Pill Popping Doesn’t Replace Fish
The popularity of fish oil supplements is exploding — U.S. consumers are expected to drop more than $500 million on fish oil pills this year, up from $359 million in 2005 and just $35 million in 1995, according to the Nutrition Business Journal.
Fish oil supplement consumption has grown steadily since the 1980s, when researchers discovered that the long-chain omega-3 fatty acids found in oily fish like salmon, mackerel and herring are essential to human health, particularly heart health. The American Heart Association advises consumers to eat fish twice a week to improve heart health.
Some consumers opt for the convenience of shelf-stable fish oil supplements. Maybe they’re afraid to prepare fish, or maybe they just dislike the taste. Whatever the reason, New Zealand researchers say they’re missing out on seafood’s healthful attributes, which extend beyond omega-3s.
Researchers at Massey University’s Institute of Food, Health and Human Nutrition compared a group of volunteers that each ate a 120-gram portion of salmon twice a week with a group that took fish oil pills. While the groups had similar omega-3 levels in their blood, the group that ate salmon significantly increased its selenium levels, the researchers revealed late last week.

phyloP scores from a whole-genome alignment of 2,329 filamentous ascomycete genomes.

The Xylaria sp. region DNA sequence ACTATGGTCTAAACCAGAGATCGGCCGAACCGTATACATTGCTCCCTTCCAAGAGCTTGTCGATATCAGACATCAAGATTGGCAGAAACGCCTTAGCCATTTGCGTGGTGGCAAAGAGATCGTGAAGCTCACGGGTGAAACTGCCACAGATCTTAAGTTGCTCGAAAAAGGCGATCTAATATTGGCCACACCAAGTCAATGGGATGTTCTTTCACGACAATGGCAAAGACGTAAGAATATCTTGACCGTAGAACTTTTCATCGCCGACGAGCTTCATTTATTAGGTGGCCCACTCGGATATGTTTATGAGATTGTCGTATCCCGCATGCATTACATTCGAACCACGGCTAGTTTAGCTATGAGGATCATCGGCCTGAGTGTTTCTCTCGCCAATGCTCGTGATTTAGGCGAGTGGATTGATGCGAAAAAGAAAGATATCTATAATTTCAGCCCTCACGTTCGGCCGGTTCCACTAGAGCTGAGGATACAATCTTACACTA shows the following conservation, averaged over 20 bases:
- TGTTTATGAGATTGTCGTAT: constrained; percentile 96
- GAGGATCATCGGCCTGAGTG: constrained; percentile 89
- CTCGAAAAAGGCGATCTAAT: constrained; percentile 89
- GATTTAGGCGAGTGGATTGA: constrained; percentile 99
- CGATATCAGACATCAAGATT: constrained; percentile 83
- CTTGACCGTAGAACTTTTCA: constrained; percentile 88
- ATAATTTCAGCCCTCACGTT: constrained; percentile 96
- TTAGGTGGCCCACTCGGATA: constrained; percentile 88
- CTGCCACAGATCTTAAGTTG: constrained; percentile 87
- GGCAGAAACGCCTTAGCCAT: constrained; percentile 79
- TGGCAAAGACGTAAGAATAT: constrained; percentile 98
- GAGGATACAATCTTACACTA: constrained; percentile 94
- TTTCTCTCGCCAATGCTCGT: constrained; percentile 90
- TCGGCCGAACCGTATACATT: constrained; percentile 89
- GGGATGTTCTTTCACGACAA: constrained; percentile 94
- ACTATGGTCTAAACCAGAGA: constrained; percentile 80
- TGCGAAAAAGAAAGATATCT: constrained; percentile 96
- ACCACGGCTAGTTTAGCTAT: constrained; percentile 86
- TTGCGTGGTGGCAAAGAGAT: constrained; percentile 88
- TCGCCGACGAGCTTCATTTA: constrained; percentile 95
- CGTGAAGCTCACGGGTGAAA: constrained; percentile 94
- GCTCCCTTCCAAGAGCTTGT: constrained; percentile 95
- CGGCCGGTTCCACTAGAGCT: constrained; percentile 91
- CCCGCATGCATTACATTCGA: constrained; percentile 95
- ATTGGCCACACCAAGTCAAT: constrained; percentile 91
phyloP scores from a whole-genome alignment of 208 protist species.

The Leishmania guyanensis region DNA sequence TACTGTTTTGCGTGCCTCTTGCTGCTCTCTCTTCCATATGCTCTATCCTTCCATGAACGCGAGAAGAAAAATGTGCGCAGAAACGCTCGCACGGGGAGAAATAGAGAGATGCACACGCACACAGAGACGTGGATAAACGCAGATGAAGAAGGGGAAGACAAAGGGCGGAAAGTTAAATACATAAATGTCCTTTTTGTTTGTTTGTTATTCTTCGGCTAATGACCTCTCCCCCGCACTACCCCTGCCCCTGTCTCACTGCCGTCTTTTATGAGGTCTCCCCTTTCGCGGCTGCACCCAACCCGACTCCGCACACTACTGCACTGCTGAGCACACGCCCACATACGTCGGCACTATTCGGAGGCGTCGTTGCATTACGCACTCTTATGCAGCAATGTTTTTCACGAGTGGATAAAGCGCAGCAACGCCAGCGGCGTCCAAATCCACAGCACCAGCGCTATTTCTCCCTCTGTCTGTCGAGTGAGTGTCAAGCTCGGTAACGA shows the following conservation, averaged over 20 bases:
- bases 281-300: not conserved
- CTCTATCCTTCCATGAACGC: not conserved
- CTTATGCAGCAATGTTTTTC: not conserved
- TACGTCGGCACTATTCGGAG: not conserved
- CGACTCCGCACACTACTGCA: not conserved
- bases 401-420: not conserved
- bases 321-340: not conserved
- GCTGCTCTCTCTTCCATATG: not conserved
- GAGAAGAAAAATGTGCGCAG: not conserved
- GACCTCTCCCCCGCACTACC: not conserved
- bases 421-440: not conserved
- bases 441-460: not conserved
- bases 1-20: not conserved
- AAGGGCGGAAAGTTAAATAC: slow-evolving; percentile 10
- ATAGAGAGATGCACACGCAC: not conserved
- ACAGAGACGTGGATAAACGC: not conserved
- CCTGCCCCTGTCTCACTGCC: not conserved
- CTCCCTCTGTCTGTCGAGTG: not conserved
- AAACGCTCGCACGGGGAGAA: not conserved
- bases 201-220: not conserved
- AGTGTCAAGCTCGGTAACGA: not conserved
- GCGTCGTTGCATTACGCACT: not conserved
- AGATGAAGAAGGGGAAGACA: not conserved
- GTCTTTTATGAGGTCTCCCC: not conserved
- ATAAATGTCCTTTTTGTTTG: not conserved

Selenium is a crucial antioxidant associated with reduced risk of heart disease and cancer, they said. It is also known to protect against the toxicity of methylmercury, which is found in relatively high levels in long-living, predatory fish.
There will always be a certain percentage of the population that refuses to eat fish. But some consumers may simply be unaware of what they’re missing out on by only popping fish oil pills. Don’t let these consumers slip through your fingers by failing to give them the information they need to make educated buying decisions.